World Music Day: Power chords
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World Music Day: Power chords

As happens in the yawning divide called the Generation Gap, Classic Rock sounded old and stodgy to new ears and thus, anti-Rock Music happened.

india Updated: Jun 26, 2007 05:17 IST
Hindustan Times

Alternative Rock determines your taste, not the other way round. It’s about listening to the edge.

Once upon a time, there was just the term rock’n’roll. Essentially, this was a term to denote music that had a boogie woogie blues rhythm (think Roll Over Beethoven, Blue Suede Shoes, Papa Kehte Hein...) with an accentuated backbeat. Chuck Berry, Elvis, Little Richard, Jerry Lee Lewis started the business. Then, somewhere down the line, it got a different kind of rhythm injected into it with the melody opening up. Think the Beatles, the Stones...pretty much what we as well as ex-hippies call Classic Rock (a whole page is to be devoted to that in a couple of days).

As happens in that yawning divide called the Generation Gap, Classic Rock (or just plain ‘rock’, as it was called back then) sounded old and stodgy to new ears and they wanted something that would overturn the old sound altogether. Thus anti-Rock Music happened.

Bands like the Ramones, the New York Dolls, MC5 and Iggy Pop and the Stooges played loud, raw and full speed ahead — quite opposite of the rock music that found itself in the late 1960s-1970s getting entangled in longer and longer guitar solos, sophisticated stage shows and pretentious lyrics. This new garage sound from the US influenced musicians across the pond in the UK, where it became the punk movement, led by the inimitable Sex Pistols.

Alongside punk flowed other mutants of rock — the New Wave, for instance, elements of punk with David Bowie-style glam rock; metal, that took Classic heavy metal down a darker alley....

...until in due time (read: the late 1980s-early 1990s), with the supremacy of the likes of Michael Jackson and Bon Jovi and Van Halen — and a whole range of hair-guitar bands — it was time for another mop-down.

Against the grain

Which is when alternative rock aka alt rock, as a term was born. This was really a conglomeration of multiple strands reacting to the Billboard Top 20. The music scene that developed from Seattle, for instance, the loud, punk rock-drenched sound of bands like Sonic Youth, the Pixies and, of course, Nirvana was loosely termed grunge. But any moron with one ear would have realised how this penetrating, raw music straight from the boiler was different from the heavy R&B-laced sounds of Pearl Jam, Alice in Chains, Soundgarden and the more eclectic Smashing Pumpkins. And yet, both were lumped under the sign ‘grunge’ music.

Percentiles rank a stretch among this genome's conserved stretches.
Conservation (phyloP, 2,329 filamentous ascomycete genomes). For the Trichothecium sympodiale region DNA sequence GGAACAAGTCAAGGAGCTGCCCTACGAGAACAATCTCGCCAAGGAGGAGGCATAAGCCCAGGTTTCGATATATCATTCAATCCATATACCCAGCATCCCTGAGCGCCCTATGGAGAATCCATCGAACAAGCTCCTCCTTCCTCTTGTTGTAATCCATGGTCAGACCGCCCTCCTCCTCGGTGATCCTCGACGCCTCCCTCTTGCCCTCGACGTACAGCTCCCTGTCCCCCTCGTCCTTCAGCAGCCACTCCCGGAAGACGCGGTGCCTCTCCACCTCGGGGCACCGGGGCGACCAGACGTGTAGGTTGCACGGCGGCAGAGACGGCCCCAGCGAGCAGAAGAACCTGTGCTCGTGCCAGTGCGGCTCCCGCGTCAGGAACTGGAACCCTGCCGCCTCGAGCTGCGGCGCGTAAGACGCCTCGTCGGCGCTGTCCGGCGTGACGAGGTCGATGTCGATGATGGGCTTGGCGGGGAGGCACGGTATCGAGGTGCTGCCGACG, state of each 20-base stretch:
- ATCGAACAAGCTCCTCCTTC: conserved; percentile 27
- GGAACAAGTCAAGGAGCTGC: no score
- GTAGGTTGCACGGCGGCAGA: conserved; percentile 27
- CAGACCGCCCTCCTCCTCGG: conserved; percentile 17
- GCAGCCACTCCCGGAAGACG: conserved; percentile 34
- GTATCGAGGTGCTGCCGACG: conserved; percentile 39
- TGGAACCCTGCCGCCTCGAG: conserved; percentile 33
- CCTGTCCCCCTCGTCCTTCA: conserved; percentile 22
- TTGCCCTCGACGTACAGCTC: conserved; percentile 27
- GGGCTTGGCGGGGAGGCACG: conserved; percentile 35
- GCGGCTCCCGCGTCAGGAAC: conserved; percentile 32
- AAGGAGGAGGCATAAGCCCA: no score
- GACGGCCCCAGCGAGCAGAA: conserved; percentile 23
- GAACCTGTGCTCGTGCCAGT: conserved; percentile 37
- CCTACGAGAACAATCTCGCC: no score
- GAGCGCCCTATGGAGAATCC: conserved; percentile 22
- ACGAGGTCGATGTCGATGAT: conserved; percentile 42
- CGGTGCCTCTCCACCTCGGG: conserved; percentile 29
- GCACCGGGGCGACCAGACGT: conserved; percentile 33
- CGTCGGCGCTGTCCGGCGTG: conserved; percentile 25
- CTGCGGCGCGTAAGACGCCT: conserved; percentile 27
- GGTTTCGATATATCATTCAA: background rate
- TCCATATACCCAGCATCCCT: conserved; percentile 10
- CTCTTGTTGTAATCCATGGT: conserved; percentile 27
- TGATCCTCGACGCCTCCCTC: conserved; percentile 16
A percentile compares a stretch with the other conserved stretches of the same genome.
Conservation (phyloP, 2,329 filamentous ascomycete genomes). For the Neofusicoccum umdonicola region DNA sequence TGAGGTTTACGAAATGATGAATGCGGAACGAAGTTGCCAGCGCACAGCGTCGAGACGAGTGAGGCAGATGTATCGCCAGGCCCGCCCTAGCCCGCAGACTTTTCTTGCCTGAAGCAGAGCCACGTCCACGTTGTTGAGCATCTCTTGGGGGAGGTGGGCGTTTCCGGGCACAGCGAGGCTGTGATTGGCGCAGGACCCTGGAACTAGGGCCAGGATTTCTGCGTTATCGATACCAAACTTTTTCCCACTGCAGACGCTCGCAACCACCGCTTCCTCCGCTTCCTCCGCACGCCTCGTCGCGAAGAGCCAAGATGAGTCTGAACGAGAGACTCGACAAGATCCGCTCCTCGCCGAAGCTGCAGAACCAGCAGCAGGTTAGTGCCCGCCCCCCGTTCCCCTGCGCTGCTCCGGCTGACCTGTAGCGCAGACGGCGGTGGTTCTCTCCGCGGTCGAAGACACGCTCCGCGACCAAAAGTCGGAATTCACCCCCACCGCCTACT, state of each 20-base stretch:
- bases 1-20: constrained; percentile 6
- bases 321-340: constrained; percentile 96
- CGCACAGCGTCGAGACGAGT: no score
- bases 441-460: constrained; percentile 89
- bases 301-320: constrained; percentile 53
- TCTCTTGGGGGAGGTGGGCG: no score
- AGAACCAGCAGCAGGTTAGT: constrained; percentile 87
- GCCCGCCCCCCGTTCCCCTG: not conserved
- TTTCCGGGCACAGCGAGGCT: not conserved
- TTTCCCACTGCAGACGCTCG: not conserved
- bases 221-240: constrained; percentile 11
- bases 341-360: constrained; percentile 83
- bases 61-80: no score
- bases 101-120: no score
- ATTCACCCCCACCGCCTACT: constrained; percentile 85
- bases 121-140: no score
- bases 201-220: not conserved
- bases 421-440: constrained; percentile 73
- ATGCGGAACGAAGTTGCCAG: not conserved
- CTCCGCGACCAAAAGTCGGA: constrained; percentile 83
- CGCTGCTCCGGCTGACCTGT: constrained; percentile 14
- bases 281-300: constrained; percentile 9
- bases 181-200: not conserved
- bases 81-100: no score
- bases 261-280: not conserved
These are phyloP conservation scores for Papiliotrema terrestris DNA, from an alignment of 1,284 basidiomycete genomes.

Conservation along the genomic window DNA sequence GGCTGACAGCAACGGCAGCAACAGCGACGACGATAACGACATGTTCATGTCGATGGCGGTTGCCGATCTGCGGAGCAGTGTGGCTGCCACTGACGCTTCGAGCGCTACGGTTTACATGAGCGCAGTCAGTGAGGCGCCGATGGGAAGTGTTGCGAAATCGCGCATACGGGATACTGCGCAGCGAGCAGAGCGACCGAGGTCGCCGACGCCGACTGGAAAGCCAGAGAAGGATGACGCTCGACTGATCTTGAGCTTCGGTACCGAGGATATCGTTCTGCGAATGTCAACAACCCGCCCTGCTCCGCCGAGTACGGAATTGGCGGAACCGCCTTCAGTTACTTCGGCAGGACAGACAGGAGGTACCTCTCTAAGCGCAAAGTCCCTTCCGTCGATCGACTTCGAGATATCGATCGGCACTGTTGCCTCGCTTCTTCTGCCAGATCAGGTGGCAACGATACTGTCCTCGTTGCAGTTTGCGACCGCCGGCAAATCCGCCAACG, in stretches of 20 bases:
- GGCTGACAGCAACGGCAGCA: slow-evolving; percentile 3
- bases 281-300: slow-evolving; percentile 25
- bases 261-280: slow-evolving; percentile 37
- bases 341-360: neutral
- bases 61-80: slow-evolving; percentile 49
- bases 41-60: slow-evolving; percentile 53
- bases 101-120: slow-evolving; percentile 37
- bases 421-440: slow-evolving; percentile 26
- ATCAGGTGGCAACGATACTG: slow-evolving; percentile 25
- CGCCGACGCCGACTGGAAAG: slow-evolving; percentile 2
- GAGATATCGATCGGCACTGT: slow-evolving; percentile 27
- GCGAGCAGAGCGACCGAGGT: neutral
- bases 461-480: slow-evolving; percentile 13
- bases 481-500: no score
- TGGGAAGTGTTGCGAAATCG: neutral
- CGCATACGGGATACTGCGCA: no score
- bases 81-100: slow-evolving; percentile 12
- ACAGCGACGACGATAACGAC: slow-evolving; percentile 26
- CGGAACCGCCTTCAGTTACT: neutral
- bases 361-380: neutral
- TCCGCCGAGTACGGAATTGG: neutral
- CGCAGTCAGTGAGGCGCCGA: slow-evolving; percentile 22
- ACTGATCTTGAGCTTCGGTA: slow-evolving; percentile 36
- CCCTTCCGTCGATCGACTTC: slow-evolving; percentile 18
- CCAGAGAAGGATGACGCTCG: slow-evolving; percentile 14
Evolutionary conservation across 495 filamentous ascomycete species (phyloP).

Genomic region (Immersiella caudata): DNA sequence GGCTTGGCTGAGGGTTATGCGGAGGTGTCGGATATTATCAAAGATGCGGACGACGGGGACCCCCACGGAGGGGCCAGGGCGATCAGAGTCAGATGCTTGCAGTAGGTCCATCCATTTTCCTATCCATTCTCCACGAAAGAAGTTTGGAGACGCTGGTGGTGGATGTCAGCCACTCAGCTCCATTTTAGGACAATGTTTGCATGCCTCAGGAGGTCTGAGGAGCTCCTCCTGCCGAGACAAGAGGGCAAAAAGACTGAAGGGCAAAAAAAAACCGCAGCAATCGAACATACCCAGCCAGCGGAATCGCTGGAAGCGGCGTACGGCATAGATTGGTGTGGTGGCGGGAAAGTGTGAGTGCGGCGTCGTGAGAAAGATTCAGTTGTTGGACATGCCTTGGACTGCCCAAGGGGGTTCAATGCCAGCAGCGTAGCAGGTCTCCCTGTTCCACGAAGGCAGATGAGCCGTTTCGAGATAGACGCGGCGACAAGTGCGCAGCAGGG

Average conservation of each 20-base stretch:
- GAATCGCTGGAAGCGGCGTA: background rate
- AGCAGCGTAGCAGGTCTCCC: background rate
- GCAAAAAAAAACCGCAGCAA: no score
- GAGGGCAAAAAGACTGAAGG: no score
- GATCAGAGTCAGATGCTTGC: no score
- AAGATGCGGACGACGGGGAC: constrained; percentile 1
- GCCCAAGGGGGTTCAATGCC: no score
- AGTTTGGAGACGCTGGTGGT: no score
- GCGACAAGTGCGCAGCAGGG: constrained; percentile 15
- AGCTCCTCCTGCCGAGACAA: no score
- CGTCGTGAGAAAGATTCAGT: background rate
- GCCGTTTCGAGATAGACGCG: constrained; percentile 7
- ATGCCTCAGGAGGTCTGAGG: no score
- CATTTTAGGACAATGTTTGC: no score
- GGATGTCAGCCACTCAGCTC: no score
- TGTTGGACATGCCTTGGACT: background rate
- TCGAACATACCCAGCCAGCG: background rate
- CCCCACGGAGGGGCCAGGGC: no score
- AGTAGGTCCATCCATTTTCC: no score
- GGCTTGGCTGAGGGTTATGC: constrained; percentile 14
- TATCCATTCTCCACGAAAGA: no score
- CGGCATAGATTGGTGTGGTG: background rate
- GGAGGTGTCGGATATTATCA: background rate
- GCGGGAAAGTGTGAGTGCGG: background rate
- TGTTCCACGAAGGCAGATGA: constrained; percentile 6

The deceptively ‘low frequency’ brilliance of people like Beck and R.E.M. and on the other side of the Atlantic fence, Brit Poppers Pulp, Blur and Oasis, saw Alt Rock turn into a gigantic proposition that sat side by side with its nemesis, Classic Rock.

So, the truth is that alt rock stays ‘alternative’ in the against-the-grain way only for a while, until it becomes the establishment itself. But at its extreme essence what marks alt rock out from the bubbling masses of musical genres is its sheer standing-outness. Thus, while David Bowie’s album The Rise and Fall of Ziggie Stardust and Nirvana’s Nevermind was separated by two decades, they both have that something that make them subversive and enter the mainstream at the same time.

So while ‘sensitive’ bands like Coldplay and U2 may be monarchs of rock, those gravity-defying bands like the White Stripes, Green Day, Arctic Monkeys, Arcade Fire, the Strokes.... are the ‘Alternative’. It’s got little to do with how many albums they sell, whether they’re still underground or on VH1. They just have a different philosophy to sound. In other words, they are the cooler, edgier lot, no matter how they may one day f-f-f-fade away.

First Published: Jun 23, 2007 00:17 IST